Schelbauer v. Butler Manufacturing Co.

CourtUnited States State Supreme Court (California)
Citation35 Cal.3d 442,198 Cal.Rptr. 155,673 P.2d 743
Decision Date09 January 1984
Parties, 673 P.2d 743, 38 A.L.R.4th 566 Duane SCHELBAUER, Plaintiff and Respondent, v. BUTLER MANUFACTURING COMPANY, Defendant and Appellant. L.A. 31736.

Robert H. Holstein, Jr., Riverside, Leonardini & Fathy, Sacramento, for plaintiff and respondent.

Robert J. Pickell, Pickell & Knudson, Riverside, for defendant and appellant.

BIRD, Chief Justice.

This personal injury lawsuit presents two issues for resolution. First, is a postaccident warning alerting consumers to take safety precautions in using a product admissible in a strict liability action against a manufacturer? Second, may a trial court utilize a remittitur to reapportion liability among the parties if it concludes that the jury's apportionment is not supported by the evidence and that the damage award is excessive only to the extent that it reflects an improper apportionment?


The facts are not in dispute. At the time of the accident, respondent, Duane Schelbauer, was a journeyman ironworker. He was employed by Pre -Fab Erectors (Pre-Fab) which was constructing an addition onto an existing building. Appellant, Butler Manufacturing Company (Butler), designed, manufactured, and distributed the roofing panels which were used for the addition.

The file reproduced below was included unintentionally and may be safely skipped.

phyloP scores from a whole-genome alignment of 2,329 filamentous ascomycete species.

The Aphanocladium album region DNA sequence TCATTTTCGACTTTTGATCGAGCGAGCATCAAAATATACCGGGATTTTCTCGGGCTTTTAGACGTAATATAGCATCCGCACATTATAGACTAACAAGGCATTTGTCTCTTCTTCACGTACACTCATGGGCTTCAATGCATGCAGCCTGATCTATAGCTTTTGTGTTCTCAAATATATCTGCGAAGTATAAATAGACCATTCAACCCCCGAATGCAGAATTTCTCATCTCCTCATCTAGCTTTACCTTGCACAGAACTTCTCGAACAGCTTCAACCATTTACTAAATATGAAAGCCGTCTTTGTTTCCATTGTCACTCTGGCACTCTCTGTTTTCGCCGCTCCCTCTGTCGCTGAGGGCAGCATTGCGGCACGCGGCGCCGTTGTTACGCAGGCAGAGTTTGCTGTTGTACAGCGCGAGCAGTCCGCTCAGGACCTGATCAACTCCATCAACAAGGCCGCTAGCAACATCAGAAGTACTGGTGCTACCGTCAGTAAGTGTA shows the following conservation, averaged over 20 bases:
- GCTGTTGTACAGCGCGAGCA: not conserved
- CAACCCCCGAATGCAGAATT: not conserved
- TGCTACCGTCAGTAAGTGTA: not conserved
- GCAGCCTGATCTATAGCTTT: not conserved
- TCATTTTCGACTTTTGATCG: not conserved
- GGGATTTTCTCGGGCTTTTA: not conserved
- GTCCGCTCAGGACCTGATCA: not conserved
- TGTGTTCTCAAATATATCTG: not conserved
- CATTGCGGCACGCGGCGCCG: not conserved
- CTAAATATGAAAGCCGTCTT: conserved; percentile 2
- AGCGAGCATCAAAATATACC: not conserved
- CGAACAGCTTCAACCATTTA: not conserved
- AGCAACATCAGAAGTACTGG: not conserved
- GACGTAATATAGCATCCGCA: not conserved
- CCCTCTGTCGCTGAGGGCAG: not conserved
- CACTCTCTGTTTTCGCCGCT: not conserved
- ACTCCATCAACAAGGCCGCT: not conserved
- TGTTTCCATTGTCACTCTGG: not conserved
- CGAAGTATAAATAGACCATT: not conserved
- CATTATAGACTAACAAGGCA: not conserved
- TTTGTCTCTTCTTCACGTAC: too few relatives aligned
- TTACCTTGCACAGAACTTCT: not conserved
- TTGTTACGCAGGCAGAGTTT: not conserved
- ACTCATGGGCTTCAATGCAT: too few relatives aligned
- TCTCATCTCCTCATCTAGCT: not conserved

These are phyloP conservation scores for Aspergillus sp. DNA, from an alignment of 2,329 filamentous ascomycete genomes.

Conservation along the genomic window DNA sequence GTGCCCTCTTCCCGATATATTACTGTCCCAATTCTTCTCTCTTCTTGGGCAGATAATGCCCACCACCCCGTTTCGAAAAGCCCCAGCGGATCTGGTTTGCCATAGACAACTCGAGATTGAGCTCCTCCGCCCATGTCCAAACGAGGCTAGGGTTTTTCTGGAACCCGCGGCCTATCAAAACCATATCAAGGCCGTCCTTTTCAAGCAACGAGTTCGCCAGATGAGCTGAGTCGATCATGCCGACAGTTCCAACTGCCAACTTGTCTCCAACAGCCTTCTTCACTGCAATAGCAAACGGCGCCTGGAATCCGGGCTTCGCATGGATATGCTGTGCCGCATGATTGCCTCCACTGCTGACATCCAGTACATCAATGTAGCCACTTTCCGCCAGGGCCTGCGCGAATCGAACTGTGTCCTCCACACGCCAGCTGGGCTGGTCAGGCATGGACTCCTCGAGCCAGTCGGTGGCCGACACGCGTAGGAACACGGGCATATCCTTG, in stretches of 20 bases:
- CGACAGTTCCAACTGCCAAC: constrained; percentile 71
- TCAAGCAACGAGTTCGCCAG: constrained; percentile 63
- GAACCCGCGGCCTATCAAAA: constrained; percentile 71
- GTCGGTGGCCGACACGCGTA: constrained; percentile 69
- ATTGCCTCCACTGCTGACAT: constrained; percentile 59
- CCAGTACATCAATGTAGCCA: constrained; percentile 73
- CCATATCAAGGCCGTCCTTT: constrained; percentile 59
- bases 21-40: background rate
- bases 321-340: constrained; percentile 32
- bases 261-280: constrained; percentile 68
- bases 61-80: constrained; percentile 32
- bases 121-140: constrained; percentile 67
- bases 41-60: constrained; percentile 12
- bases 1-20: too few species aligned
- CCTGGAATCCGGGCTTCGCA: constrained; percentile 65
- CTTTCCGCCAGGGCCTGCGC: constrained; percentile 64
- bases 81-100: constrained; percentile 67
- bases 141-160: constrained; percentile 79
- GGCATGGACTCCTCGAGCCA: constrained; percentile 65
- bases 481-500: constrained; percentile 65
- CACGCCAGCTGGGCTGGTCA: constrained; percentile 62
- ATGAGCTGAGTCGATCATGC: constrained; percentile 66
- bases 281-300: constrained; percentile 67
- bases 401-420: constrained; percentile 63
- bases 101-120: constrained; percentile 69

When Schelbauer arrived at the job site, the only construction left to be done on the addition was the roof. The job entailed fastening preformed roofing panels onto underlying structural components called purlins. The roofing panels were covered with a protective oil coating to prevent rusting and corrosion during shipping and storage.

The oil coating was originally applied by Bethlehem Steel Corporation which supplied the steel rolls to Butler. During the rolling and forming process, Butler often removed oil from steel surfaces which were excessively oiled and added oil to panels which were insufficiently coated. Butler's intention was that the panels leave the factory and arrive at the construction sites with a uniform oil coating.

Butler did not employ an inspector to examine the panels for excessive oil nor did it include any warning in its dealer information materials of the danger associated with possible oil excesses. Prior to Schelbauer's accident, Butler had received no complaints of any accident occurring as a result of any excess oil or slippery condition of the roofing panels.

Schelbauer had not previously laid roofing which required fastening panels by clips. When he first reported to the work site on November 4, 1977, he received no specific instructions as to the proper method for fastening the roofing panels. Instead, he was simply directed by Pre-Fab's foreman to "fall in" with the work crew as a fastener operator. Schelbauer watched one of his fellow workers and learned how the clips were placed on the purlins at the end of each panel to keep the panels aligned as they were being fastened. In fastening the clips onto the purlins, Schelbauer would place his left foot on a purlin and his right foot on a panel which had already been fastened. He would then bend at the waist and hold a clip in his left hand while fastening it with a screw gun which he held in his right hand.